In-Vivo Efficacy of Environmental Chemical & Novel Type Preferring Ligands at SCN Melatonin Receptors in Models of Chronobiological Behaviors
MetadataShow full item record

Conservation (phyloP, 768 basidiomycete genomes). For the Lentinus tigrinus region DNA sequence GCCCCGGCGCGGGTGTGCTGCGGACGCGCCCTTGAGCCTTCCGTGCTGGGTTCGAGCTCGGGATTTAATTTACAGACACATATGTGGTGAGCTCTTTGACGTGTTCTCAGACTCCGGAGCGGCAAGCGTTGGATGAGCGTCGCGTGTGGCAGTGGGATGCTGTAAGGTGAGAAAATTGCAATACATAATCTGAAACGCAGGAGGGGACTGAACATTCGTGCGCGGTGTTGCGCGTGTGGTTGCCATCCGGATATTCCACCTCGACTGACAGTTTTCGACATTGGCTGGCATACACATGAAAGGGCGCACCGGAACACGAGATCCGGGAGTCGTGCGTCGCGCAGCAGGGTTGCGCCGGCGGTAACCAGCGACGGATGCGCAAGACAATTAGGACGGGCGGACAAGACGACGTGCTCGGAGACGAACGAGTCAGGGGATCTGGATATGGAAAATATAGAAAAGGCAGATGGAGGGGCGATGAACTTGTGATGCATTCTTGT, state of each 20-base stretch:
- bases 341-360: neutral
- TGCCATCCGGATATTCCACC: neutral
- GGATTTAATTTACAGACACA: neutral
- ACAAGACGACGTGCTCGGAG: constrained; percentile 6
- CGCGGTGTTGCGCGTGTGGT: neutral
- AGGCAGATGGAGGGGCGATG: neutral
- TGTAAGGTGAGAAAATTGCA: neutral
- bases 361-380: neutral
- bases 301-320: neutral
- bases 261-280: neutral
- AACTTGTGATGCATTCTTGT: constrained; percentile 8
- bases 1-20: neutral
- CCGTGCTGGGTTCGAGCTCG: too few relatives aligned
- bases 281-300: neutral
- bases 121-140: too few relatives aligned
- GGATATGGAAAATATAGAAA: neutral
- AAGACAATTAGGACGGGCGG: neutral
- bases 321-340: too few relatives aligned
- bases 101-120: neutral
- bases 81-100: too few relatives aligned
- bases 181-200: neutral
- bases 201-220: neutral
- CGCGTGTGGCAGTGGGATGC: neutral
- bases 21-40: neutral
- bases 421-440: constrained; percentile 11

The goal of the present research was to investigate efficacy of environmental chemical and novel type preferring melatonin receptor ligands utilizing in-vivo rodent models of chronobiological behaviors. Environmental chemical and novel type preferring compounds tested were previously identified using in-silico molecular modeling and screening strategies using ultra large libraries for docking predictions based on receptor models as well as crystal structures of MT1 & MT2 melatonin receptors. Compounds analyzed were also previously tested in-vitro for affinity and canonical signaling through melatonin receptors to predict in-vivo responses in circadian models of behavior sensitive to melatonin receptor compounds. Environmental chemicals (carbamate insecticides, phthalate plasticizers) acting on melatonin receptors have recently been discovered and described by our team. Epidemiological data regarding exposure to these compounds suggests that melatonin receptors may be relevant to unexplained disease pathologies linked to consequences of circadian disturbances. Therefore the ability for several molecules from two classes of environmental compounds shown to interact with melatonin receptors (carbamate insecticides, phthalate plasticizers) were tested for their ability to compete for endogenous melatonin receptors in the suprachiasmatic nucleus of the hypothalamus (SCN), paraventricular nucleus of the thalamus (PVNT), and the pars tuberalis (PT). Results indicate that several environmental chemicals from both classes identified (carbaryl, fenobucarb, bendiocarb, benzylbutyl phthalate, diphenyl phthalate, dibutyl phthalate, diethyl phthalate) compete for melatonin receptor binding in brain slices containing the SCN, PVNT, and PT from C3H/HeN mice. Top candidate from the carbamate insecticide class, carbaryl, further demonstrated brain penetration as well as specificity at brain melatonin receptors in the SCN. Carbaryl displayed the same efficacy and time of day sensitivity as melatonin acting as an agonist in-vivo to phase shift circadian activity rhythms at circadian time (CT) 2 (delay) & 10 (advance). These actions were via actions at MT1 and MT2 melatonin receptors. Further in support of agonist action in-vivo, carbaryl and melatonin co-treatment was able to reduce phase shifts induced by light pulses given at CT 14. Lastly, carbaryl was able to decelerate the rate of re-entrainment to a 6 hour shift of the light-dark cycle in a jet-lag paradigm. Therefore carbaryl appears to have unique time of day & paradigm specific efficacies for melatonin receptor mediated in-vivo effects as agonist for phase shift (CT 10 & 2) and as an inverse agonist for re-entrainment in the jet lag paradigm. The efficacy of novel type preferring compounds designed to target MT1 (inverse agonist) vs. MT2 (agonist) melatonin receptors were also tested in circadian phase shift and re-entrainment behavioral paradigms. Results revealed that two type preferring MT1 inverse agonists displayed unique efficacy profiles across behavioral tests as agonist/inverse agonists for CT 10 phase shift and re-entrainment of circadian running wheel activity respectively. In contrast to melatonin and carbaryl, a type preferring MT1 compound was not able to phase delay circadian RW activity at CT 2 suggesting possible antagonist efficacy. Lastly, a type preferring MT2 agonist was not able to phase shift circadian activity rhythms when given at CT10 reinforcing earlier work showing that the behavioral response requires MT1. Efficacy for both environmental chemical and novel melatonin receptor compounds displayed a diverse, full range of efficacies from agonist to inverse agonist to antagonist across behavioral paradigms of melatonin receptor mediated effects on chronobiological behaviors. Diverse efficacies of carbaryl and MT1 type preferring compounds suggests additional non-canonical signaling pathways affected in the utilized behavioral paradigms that depend on time of administration. These results reveal that in-vivo behavioral efficacy of melatonin receptor ligands is complex and that future screening efforts may benefit from screening compounds for time of day specific signaling pathway efficacy beyond canonical signaling for melatonin receptors in native tissue systems.